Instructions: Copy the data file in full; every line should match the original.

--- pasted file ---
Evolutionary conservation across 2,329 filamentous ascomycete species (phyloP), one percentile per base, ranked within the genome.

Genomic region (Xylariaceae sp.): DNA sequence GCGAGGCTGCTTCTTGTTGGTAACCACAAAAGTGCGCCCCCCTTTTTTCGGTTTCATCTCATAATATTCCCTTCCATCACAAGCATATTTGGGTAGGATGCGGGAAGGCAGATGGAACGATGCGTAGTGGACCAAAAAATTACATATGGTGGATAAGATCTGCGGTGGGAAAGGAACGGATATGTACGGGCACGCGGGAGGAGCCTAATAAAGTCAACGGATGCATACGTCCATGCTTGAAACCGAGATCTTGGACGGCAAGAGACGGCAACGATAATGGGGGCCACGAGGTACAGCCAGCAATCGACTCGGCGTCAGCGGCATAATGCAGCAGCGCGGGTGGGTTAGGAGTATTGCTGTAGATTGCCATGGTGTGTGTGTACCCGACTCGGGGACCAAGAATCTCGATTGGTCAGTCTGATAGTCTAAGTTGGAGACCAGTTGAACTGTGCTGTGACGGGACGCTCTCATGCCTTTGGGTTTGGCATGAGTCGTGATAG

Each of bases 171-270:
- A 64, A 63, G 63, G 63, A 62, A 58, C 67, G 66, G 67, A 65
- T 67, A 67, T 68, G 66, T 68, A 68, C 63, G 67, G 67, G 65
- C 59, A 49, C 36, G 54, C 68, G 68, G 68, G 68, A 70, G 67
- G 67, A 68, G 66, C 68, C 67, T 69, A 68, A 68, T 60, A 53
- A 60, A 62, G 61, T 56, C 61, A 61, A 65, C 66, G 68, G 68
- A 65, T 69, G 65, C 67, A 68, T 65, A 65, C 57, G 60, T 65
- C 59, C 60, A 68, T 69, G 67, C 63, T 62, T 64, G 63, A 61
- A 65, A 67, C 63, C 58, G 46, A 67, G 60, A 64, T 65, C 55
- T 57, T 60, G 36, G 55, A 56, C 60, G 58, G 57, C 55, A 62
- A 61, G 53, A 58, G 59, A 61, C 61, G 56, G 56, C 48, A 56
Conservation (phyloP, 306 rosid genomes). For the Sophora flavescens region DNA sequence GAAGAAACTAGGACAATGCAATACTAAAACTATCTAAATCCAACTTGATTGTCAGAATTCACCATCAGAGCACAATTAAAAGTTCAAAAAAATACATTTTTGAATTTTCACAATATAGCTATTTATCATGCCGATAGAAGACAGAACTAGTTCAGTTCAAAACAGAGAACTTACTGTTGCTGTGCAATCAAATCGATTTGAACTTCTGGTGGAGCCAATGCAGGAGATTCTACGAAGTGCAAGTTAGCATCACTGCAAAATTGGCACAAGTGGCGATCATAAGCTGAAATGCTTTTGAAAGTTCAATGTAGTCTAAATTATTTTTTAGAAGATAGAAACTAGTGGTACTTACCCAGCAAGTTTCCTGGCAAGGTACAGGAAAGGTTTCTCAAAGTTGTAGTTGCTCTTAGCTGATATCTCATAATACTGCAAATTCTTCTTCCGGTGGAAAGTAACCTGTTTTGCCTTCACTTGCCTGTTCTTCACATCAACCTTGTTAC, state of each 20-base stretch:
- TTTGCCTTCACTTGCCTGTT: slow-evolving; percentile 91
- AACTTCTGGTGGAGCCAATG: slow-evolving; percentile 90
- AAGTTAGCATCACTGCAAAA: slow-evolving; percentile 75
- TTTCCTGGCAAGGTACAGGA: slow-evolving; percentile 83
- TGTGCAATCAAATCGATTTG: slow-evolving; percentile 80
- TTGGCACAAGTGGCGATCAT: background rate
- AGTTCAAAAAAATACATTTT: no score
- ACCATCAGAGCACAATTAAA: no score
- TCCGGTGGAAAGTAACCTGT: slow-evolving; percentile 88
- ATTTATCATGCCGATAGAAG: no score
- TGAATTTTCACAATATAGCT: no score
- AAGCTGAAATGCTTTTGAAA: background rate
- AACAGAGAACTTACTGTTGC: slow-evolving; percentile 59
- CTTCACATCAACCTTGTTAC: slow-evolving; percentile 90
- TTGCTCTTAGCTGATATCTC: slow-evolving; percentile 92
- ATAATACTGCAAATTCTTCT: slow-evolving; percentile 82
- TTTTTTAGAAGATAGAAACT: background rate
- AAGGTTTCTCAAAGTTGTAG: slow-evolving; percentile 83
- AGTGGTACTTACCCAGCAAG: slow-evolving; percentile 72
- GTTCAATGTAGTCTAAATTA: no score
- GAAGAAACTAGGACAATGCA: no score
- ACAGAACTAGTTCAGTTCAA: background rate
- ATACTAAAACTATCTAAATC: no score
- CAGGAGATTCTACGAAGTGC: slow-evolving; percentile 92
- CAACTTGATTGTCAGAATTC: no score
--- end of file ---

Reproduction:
Evolutionary conservation across 2,329 filamentous ascomycete species (phyloP), one percentile per base, ranked within the genome.

Genomic region (Xylariaceae sp.): DNA sequence GCGAGGCTGCTTCTTGTTGGTAACCACAAAAGTGCGCCCCCCTTTTTTCGGTTTCATCTCATAATATTCCCTTCCATCACAAGCATATTTGGGTAGGATGCGGGAAGGCAGATGGAACGATGCGTAGTGGACCAAAAAATTACATATGGTGGATAAGATCTGCGGTGGGAAAGGAACGGATATGTACGGGCACGCGGGAGGAGCCTAATAAAGTCAACGGATGCATACGTCCATGCTTGAAACCGAGATCTTGGACGGCAAGAGACGGCAACGATAATGGGGGCCACGAGGTACAGCCAGCAATCGACTCGGCGTCAGCGGCATAATGCAGCAGCGCGGGTGGGTTAGGAGTATTGCTGTAGATTGCCATGGTGTGTGTGTACCCGACTCGGGGACCAAGAATCTCGATTGGTCAGTCTGATAGTCTAAGTTGGAGACCAGTTGAACTGTGCTGTGACGGGACGCTCTCATGCCTTTGGGTTTGGCATGAGTCGTGATAG

Each of bases 171-270:
- A 64, A 63, G 63, G 63, A 62, A 58, C 67, G 66, G 67, A 65
- T 67, A 67, T 68, G 66, T 68, A 68, C 63, G 67, G 67, G 65
- C 59, A 49, C 36, G 54, C 68, G 68, G 68, G 68, A 70, G 67
- G 67, A 68, G 66, C 68, C 67, T 69, A 68, A 68, T 60, A 53
- A 60, A 62, G 61, T 56, C 61, A 61, A 65, C 66, G 68, G 68
- A 65, T 69, G 65, C 67, A 68, T 65, A 65, C 57, G 60, T 65
- C 59, C 60, A 68, T 69, G 67, C 63, T 62, T 64, G 63, A 61
- A 65, A 67, C 63, C 58, G 46, A 67, G 60, A 64, T 65, C 55
- T 57, T 60, G 36, G 55, A 56, C 60, G 58, G 57, C 55, A 62
- A 61, G 53, A 58, G 59, A 61, C 61, G 56, G 56, C 48, A 56
Conservation (phyloP, 306 rosid genomes). For the Sophora flavescens region DNA sequence GAAGAAACTAGGACAATGCAATACTAAAACTATCTAAATCCAACTTGATTGTCAGAATTCACCATCAGAGCACAATTAAAAGTTCAAAAAAATACATTTTTGAATTTTCACAATATAGCTATTTATCATGCCGATAGAAGACAGAACTAGTTCAGTTCAAAACAGAGAACTTACTGTTGCTGTGCAATCAAATCGATTTGAACTTCTGGTGGAGCCAATGCAGGAGATTCTACGAAGTGCAAGTTAGCATCACTGCAAAATTGGCACAAGTGGCGATCATAAGCTGAAATGCTTTTGAAAGTTCAATGTAGTCTAAATTATTTTTTAGAAGATAGAAACTAGTGGTACTTACCCAGCAAGTTTCCTGGCAAGGTACAGGAAAGGTTTCTCAAAGTTGTAGTTGCTCTTAGCTGATATCTCATAATACTGCAAATTCTTCTTCCGGTGGAAAGTAACCTGTTTTGCCTTCACTTGCCTGTTCTTCACATCAACCTTGTTAC, state of each 20-base stretch:
- TTTGCCTTCACTTGCCTGTT: slow-evolving; percentile 91
- AACTTCTGGTGGAGCCAATG: slow-evolving; percentile 90
- AAGTTAGCATCACTGCAAAA: slow-evolving; percentile 75
- TTTCCTGGCAAGGTACAGGA: slow-evolving; percentile 83
- TGTGCAATCAAATCGATTTG: slow-evolving; percentile 80
- TTGGCACAAGTGGCGATCAT: background rate
- AGTTCAAAAAAATACATTTT: no score
- ACCATCAGAGCACAATTAAA: no score
- TCCGGTGGAAAGTAACCTGT: slow-evolving; percentile 88
- ATTTATCATGCCGATAGAAG: no score
- TGAATTTTCACAATATAGCT: no score
- AAGCTGAAATGCTTTTGAAA: background rate
- AACAGAGAACTTACTGTTGC: slow-evolving; percentile 59
- CTTCACATCAACCTTGTTAC: slow-evolving; percentile 90
- TTGCTCTTAGCTGATATCTC: slow-evolving; percentile 92
- ATAATACTGCAAATTCTTCT: slow-evolving; percentile 82
- TTTTTTAGAAGATAGAAACT: background rate
- AAGGTTTCTCAAAGTTGTAG: slow-evolving; percentile 83
- AGTGGTACTTACCCAGCAAG: slow-evolving; percentile 72
- GTTCAATGTAGTCTAAATTA: no score
- GAAGAAACTAGGACAATGCA: no score
- ACAGAACTAGTTCAGTTCAA: background rate
- ATACTAAAACTATCTAAATC: no score
- CAGGAGATTCTACGAAGTGC: slow-evolving; percentile 92
- CAACTTGATTGTCAGAATTC: no score